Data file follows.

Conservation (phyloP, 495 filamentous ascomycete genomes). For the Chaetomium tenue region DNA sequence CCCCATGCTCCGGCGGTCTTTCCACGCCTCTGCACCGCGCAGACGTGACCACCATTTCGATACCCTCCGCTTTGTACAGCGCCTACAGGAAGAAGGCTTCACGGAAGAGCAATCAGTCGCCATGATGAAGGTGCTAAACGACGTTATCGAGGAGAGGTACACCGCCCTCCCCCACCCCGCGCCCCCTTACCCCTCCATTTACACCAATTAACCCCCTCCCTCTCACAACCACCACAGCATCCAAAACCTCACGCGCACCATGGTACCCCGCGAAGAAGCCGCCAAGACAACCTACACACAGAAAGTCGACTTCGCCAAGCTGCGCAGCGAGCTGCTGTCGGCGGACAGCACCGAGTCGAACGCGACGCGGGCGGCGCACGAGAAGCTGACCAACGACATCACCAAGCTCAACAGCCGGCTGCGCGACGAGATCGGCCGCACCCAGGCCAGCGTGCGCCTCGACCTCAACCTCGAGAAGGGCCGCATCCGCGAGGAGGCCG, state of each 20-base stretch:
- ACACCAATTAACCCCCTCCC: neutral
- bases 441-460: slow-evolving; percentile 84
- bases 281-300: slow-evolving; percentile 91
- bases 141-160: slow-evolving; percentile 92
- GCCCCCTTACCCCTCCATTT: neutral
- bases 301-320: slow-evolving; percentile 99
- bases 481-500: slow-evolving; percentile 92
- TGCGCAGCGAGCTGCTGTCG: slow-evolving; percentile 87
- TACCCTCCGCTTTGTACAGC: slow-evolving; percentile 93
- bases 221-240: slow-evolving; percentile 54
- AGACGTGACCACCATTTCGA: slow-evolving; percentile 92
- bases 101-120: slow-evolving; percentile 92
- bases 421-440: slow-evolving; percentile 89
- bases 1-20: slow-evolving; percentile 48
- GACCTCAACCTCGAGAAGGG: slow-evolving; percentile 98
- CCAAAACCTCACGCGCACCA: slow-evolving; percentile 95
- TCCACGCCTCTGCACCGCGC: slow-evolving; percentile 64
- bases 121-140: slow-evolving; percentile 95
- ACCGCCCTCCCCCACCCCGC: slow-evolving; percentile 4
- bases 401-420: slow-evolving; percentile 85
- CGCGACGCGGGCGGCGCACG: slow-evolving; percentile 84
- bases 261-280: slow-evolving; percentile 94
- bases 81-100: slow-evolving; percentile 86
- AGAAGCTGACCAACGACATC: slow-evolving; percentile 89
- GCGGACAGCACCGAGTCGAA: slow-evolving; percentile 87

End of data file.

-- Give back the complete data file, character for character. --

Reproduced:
Conservation (phyloP, 495 filamentous ascomycete genomes). For the Chaetomium tenue region DNA sequence CCCCATGCTCCGGCGGTCTTTCCACGCCTCTGCACCGCGCAGACGTGACCACCATTTCGATACCCTCCGCTTTGTACAGCGCCTACAGGAAGAAGGCTTCACGGAAGAGCAATCAGTCGCCATGATGAAGGTGCTAAACGACGTTATCGAGGAGAGGTACACCGCCCTCCCCCACCCCGCGCCCCCTTACCCCTCCATTTACACCAATTAACCCCCTCCCTCTCACAACCACCACAGCATCCAAAACCTCACGCGCACCATGGTACCCCGCGAAGAAGCCGCCAAGACAACCTACACACAGAAAGTCGACTTCGCCAAGCTGCGCAGCGAGCTGCTGTCGGCGGACAGCACCGAGTCGAACGCGACGCGGGCGGCGCACGAGAAGCTGACCAACGACATCACCAAGCTCAACAGCCGGCTGCGCGACGAGATCGGCCGCACCCAGGCCAGCGTGCGCCTCGACCTCAACCTCGAGAAGGGCCGCATCCGCGAGGAGGCCG, state of each 20-base stretch:
- ACACCAATTAACCCCCTCCC: neutral
- bases 441-460: slow-evolving; percentile 84
- bases 281-300: slow-evolving; percentile 91
- bases 141-160: slow-evolving; percentile 92
- GCCCCCTTACCCCTCCATTT: neutral
- bases 301-320: slow-evolving; percentile 99
- bases 481-500: slow-evolving; percentile 92
- TGCGCAGCGAGCTGCTGTCG: slow-evolving; percentile 87
- TACCCTCCGCTTTGTACAGC: slow-evolving; percentile 93
- bases 221-240: slow-evolving; percentile 54
- AGACGTGACCACCATTTCGA: slow-evolving; percentile 92
- bases 101-120: slow-evolving; percentile 92
- bases 421-440: slow-evolving; percentile 89
- bases 1-20: slow-evolving; percentile 48
- GACCTCAACCTCGAGAAGGG: slow-evolving; percentile 98
- CCAAAACCTCACGCGCACCA: slow-evolving; percentile 95
- TCCACGCCTCTGCACCGCGC: slow-evolving; percentile 64
- bases 121-140: slow-evolving; percentile 95
- ACCGCCCTCCCCCACCCCGC: slow-evolving; percentile 4
- bases 401-420: slow-evolving; percentile 85
- CGCGACGCGGGCGGCGCACG: slow-evolving; percentile 84
- bases 261-280: slow-evolving; percentile 94
- bases 81-100: slow-evolving; percentile 86
- AGAAGCTGACCAACGACATC: slow-evolving; percentile 89
- GCGGACAGCACCGAGTCGAA: slow-evolving; percentile 87